in addition to this tool, i try to keep some of the session similar each time.  we might start and end with the same activity each time...a song, bubbles...things like that.  this gives the child several types of indications (visual, aural, tactile) that our session is starting or coming to an end.

each child may not need the same amount of consistency...and that's where individualization is important!  each child has his or her own unique needs and preferences...just like each of us :)

Monday, June 7, 2010

Baby Sign Language in KOREAN

Such a beautiful video, capturing the real sweet moments. I love the visual of Baby Signing. Enjoy. Click here to view (it might take a few moments to load, it worth it).

Let the Sign Shine!

Etel Leit, M.S.
Founder & Owner

Thursday, June 3, 2010

Increased Awareness and Sign Language

When asked what she liked learning from sign language class, one of the moms responded that she now has a greater appreciation for ‘observing’ . She felt that had she not learned sign language, there are a lot of subtle cues that she would would have missed in her baby’s efforts to communicate. Now she is hyper aware of how much information gets expressed from her baby’s eyes - whether they are big and round, or small and closed, whether the eye brows are raised or wrinkled - these are parts of signs that would typically be missed in a baby’s early efforts to communicate meaning. Likewise, a baby who learns to sign will also be more in tune with the subtle cues the parents are including in their nonverbal communication. For example, you will often see a baby who is learning to sign, raise his eyebrows and shoulders, and tilt his head in an effort to express "I don't know". This awareness on the part of both baby and parent contributes to increased bonding and understanding in a special relationship.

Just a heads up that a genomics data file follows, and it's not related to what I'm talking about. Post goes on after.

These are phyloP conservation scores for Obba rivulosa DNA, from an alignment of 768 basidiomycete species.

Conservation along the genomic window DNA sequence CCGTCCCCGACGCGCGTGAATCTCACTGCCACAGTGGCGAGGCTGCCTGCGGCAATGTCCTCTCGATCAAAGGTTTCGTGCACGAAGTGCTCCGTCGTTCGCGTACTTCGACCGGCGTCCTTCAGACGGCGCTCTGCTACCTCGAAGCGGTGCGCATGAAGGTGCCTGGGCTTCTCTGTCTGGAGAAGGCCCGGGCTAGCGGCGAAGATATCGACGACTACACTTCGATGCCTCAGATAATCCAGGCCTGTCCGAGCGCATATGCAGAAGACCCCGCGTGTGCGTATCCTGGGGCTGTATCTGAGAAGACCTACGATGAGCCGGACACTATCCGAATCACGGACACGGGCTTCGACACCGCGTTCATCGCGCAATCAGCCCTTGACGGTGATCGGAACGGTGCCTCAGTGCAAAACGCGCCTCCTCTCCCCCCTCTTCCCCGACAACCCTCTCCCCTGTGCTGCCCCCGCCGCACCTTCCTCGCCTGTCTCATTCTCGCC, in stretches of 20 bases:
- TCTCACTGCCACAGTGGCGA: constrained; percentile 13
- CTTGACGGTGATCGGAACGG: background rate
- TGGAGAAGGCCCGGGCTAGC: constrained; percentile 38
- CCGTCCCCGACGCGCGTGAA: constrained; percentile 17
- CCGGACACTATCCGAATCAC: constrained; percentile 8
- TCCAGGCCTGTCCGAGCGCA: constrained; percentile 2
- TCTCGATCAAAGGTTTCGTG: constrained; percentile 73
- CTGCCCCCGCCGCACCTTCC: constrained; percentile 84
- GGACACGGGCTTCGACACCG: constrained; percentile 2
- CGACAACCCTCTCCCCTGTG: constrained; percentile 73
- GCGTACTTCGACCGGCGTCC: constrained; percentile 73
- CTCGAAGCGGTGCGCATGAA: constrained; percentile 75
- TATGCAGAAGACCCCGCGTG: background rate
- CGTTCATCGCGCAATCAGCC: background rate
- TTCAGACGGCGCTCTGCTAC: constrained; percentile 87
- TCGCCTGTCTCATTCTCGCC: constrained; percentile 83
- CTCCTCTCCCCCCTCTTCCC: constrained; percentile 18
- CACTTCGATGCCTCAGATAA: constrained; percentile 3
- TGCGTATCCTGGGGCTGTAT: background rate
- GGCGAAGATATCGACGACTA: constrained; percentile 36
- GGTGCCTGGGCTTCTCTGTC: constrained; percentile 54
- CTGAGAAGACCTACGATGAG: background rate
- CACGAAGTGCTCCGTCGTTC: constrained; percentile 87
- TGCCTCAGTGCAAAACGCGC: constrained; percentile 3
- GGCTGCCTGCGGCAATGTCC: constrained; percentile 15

Wednesday, June 2, 2010

Silently Disciplining

It was about that time of the season... to go get my two boys' haircut. We made it a family affair, so as I was inside with the my second oldest son (four years old) getting his haircut, my oldest (six years old) was outside with his daddy.

There was plenty to do outside the salon windows (where I had a view from looking inside out) including a huge pond of orange fish to check out, but he chose to come put his face right close to the window pane to make silly faces at his younger brother instead.

It was adorable at first until I saw that tongue start to make it's way to the glass. I immediately resorted to signing "dirty" when my brain realized that that was the only way I could quietly and discretely do my best to shout out to my son that "hey, this is a public place, and that is not what I particularly want other's watching my son do"... without literally alarming the whole room of ladies whom were getting their hair done.

He looked at me with temptation still in his eyes, so I went on to sign "play" and "fish." He turned away and went towards the pond with a smile.

I'm grateful for the ability to communicate with my children especially when it can be done silently and still be effective (effective for every one including those getting their hair done).

Written by Shawna Tran: